U.S. Maximum Pressure Policy

U.S. Maximum Pressure Policy on Iran May Convince the West to Oppose the Iranian Regime’s Human Rights Record

U.S. Maximum Pressure Policy

Over 30,000 Iranians lost their lives in 1988, many of whom were members and supporters of the  (PMOI / MEK Iran).

The Trump administration has been more assertive towards the Iranian regime than its predecessor. It has adopted a “maximum pressure” strategy against the regime’s nuclear ambitions. It has withdrawn from the 2015 nuclear deal although the administration has not yet stepped up pressure over Iran’s human rights record.

On July 17th, however, the State Department issued a statement about Iran’s human rights record. Morgan Ortagus, a State Department spokesperson, said that “the United States calls on the international community to conduct independent investigations and to provide accountability and justice for the victims.” This statement is likely to have more acceptance by other western democracies that share a distaste for the repression occurring in Iran.

Significantly, Ms. Ortagus issued her statement just two days before the Islamic Republic’s dubious anniversary of the creation of Iran’s “death commissions.”

Ortagus said that “the current head of Iranian judiciary and current Minister of Justice have both been identified as former members” of the death commissions that led to the death of thousands of political prisoners in1988. It has been estimated that over 30,000 Iranians lost their lives in 1988, many of whom were members and supporters of the People’s Mojahedin Organization of Iran (PMOI / MEK Iran). Even children and pregnant women were executed by hanging and their bodies were taken away and buried in mass graves.

Human rights groups, such as Amnesty International, as well as political organizations like the NCRI have denounced the destruction of the evidence for these executions. A call for an independent investigation into these crimes has been urgently requested.

It is hoped that the U.S. administration and western nations will form a common front in denouncing the human rights abuses in Iran. This is the time for western democracies to show their solidarity with the Iranian people. The current uptick in protests across Iran has accentuated the reasons for confronting Tehran.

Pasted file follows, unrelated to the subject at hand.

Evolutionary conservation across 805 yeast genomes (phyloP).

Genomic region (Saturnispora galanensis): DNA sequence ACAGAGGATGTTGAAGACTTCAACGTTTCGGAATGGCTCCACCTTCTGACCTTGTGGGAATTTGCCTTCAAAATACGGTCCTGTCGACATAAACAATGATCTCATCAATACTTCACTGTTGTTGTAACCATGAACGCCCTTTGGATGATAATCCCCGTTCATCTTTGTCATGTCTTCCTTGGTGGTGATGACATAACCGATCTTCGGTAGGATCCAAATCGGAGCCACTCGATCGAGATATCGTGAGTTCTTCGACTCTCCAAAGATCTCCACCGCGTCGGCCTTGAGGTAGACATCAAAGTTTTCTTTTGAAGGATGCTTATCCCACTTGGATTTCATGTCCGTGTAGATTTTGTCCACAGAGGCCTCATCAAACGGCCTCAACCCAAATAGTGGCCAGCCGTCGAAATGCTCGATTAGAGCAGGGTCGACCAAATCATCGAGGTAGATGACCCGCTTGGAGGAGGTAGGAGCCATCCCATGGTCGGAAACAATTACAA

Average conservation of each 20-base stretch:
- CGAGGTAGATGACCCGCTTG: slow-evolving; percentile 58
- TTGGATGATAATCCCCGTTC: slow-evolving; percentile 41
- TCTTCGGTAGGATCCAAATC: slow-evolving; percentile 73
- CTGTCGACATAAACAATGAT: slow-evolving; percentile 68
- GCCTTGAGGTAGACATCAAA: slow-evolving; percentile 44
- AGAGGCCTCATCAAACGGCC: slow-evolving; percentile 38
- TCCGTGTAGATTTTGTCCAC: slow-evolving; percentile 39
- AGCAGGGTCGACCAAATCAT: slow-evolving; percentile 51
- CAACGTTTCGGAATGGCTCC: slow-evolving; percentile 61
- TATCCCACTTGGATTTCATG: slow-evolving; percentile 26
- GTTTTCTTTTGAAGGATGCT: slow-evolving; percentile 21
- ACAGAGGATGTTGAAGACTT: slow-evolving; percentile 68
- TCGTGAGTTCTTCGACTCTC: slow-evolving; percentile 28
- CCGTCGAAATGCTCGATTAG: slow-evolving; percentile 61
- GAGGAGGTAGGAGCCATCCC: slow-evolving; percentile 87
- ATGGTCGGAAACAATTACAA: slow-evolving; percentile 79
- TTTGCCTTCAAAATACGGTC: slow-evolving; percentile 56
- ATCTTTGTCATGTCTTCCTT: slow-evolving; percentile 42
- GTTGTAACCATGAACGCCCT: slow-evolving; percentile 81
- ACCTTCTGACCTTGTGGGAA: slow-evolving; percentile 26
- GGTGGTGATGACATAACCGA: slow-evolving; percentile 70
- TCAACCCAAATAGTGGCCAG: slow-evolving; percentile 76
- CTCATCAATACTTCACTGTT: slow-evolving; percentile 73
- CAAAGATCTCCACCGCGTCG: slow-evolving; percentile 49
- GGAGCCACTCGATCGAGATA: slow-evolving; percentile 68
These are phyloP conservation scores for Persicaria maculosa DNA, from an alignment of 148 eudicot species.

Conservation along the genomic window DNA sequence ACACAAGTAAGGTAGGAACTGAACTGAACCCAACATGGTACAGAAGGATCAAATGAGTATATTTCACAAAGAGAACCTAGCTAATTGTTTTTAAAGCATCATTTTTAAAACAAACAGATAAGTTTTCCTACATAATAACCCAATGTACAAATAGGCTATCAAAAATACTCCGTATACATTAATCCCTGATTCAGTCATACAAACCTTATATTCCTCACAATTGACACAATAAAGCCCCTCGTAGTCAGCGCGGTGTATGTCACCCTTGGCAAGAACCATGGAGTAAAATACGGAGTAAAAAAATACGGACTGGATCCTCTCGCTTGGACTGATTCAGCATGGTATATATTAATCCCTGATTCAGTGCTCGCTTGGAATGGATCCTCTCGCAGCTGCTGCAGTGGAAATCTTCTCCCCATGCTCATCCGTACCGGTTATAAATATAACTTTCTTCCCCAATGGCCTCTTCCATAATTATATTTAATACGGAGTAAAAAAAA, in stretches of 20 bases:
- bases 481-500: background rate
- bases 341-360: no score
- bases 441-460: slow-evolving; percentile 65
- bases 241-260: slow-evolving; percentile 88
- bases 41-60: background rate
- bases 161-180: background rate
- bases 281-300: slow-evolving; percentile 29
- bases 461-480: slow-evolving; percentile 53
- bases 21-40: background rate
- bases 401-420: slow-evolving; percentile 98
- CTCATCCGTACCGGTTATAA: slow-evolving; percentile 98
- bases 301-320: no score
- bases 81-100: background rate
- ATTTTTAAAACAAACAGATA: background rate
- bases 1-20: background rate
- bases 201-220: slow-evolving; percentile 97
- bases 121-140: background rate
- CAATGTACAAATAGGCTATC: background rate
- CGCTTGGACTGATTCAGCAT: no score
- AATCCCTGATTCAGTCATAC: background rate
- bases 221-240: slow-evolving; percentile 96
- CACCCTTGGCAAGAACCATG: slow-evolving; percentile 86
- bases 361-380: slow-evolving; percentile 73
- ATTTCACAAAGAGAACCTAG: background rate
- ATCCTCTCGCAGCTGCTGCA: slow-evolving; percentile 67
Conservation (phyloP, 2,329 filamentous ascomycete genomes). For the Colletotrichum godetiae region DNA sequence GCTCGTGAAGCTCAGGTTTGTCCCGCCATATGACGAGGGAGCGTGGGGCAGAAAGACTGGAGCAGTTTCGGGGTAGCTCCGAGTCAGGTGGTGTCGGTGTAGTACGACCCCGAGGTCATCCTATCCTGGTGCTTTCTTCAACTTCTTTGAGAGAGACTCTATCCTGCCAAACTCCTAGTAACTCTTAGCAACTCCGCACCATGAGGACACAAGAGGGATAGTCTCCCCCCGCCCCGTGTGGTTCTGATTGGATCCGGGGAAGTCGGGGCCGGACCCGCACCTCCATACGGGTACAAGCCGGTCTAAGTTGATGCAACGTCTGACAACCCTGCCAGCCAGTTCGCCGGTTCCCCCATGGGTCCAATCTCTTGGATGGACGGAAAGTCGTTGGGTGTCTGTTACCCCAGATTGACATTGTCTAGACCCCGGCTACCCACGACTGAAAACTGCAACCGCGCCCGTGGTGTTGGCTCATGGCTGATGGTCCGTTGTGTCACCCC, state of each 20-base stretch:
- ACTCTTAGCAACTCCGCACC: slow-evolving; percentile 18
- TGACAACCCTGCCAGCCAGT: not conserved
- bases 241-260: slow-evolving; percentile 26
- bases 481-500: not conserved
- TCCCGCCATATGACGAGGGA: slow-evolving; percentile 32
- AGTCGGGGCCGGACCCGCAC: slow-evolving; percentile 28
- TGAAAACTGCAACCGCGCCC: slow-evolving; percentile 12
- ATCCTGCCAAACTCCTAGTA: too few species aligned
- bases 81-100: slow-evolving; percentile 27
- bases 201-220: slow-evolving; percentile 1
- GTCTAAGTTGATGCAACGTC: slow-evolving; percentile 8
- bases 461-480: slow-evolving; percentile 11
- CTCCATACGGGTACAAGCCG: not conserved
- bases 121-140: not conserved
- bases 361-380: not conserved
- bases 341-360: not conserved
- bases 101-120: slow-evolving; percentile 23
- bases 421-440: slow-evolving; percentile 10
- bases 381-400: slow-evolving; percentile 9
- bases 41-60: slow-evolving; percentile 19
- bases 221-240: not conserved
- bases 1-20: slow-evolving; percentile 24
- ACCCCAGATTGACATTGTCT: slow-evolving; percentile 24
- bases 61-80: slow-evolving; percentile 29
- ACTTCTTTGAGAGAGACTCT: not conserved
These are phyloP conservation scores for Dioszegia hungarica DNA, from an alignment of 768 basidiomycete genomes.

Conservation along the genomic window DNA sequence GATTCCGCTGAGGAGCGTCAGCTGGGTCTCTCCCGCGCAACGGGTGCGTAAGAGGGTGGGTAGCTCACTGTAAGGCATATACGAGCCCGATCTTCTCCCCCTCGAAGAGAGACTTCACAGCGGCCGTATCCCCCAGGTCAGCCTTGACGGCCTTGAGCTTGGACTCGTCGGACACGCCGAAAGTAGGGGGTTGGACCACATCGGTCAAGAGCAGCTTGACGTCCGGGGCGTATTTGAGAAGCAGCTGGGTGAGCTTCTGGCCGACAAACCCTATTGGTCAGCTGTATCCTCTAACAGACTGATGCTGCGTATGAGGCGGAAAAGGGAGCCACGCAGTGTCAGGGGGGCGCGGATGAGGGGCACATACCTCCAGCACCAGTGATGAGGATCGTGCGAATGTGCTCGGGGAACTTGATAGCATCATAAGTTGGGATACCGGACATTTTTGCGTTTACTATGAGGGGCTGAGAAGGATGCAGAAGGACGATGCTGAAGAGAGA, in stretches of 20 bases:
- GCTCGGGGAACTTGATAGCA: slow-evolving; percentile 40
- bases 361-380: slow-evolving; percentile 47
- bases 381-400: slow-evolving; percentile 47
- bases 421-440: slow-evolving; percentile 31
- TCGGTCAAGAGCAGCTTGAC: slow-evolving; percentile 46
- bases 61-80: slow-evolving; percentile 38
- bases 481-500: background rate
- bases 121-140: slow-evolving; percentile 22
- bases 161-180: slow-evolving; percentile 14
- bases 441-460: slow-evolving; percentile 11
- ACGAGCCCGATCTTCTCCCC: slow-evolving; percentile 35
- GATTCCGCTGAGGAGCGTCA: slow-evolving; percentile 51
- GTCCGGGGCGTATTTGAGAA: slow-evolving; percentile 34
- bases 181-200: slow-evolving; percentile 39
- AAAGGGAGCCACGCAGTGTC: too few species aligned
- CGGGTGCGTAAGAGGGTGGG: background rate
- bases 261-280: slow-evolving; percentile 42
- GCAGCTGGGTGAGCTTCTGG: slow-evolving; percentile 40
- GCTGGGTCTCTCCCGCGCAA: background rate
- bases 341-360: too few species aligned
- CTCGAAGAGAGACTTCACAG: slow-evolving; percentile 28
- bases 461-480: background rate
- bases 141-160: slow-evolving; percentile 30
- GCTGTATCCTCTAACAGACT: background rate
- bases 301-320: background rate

Both main factions in the government have been denounced by protesters in the uprisings of January 2018 and more recent protests in November 2019 and January 2020. The reformists and principalists in the regime have both been told that “the game is over” for them. Protestors have chanted slogans denouncing the regime leaders, such as “Death to Rouhani” and “Death to the Dictator.”

Even the slaughter of 1,500 protesters after the November 2019 protests did not stop the resolve of the Iranian people to demand regime change.

The U.S. “maximum pressure” strategy is certainly going to have some effect on the regime, but it does not fully align with the real interests and demands of the Iranian people. While ordinary Iranians do have an interest in the regime’s nuclear ambitions and what the regime is meddling outside Iran’s borders, they are more concerned with what the NCRI has identified in its ten-point platforms such as free elections, the rule of law and a commitment to human rights.

It is hoped that the U.S. and other Western governments form a common front on the issue of Iran’s human rights and exert “maximum pressure” in this regard. This unified approach could truly help convince the Iranian people that they have a brighter future ahead of them.

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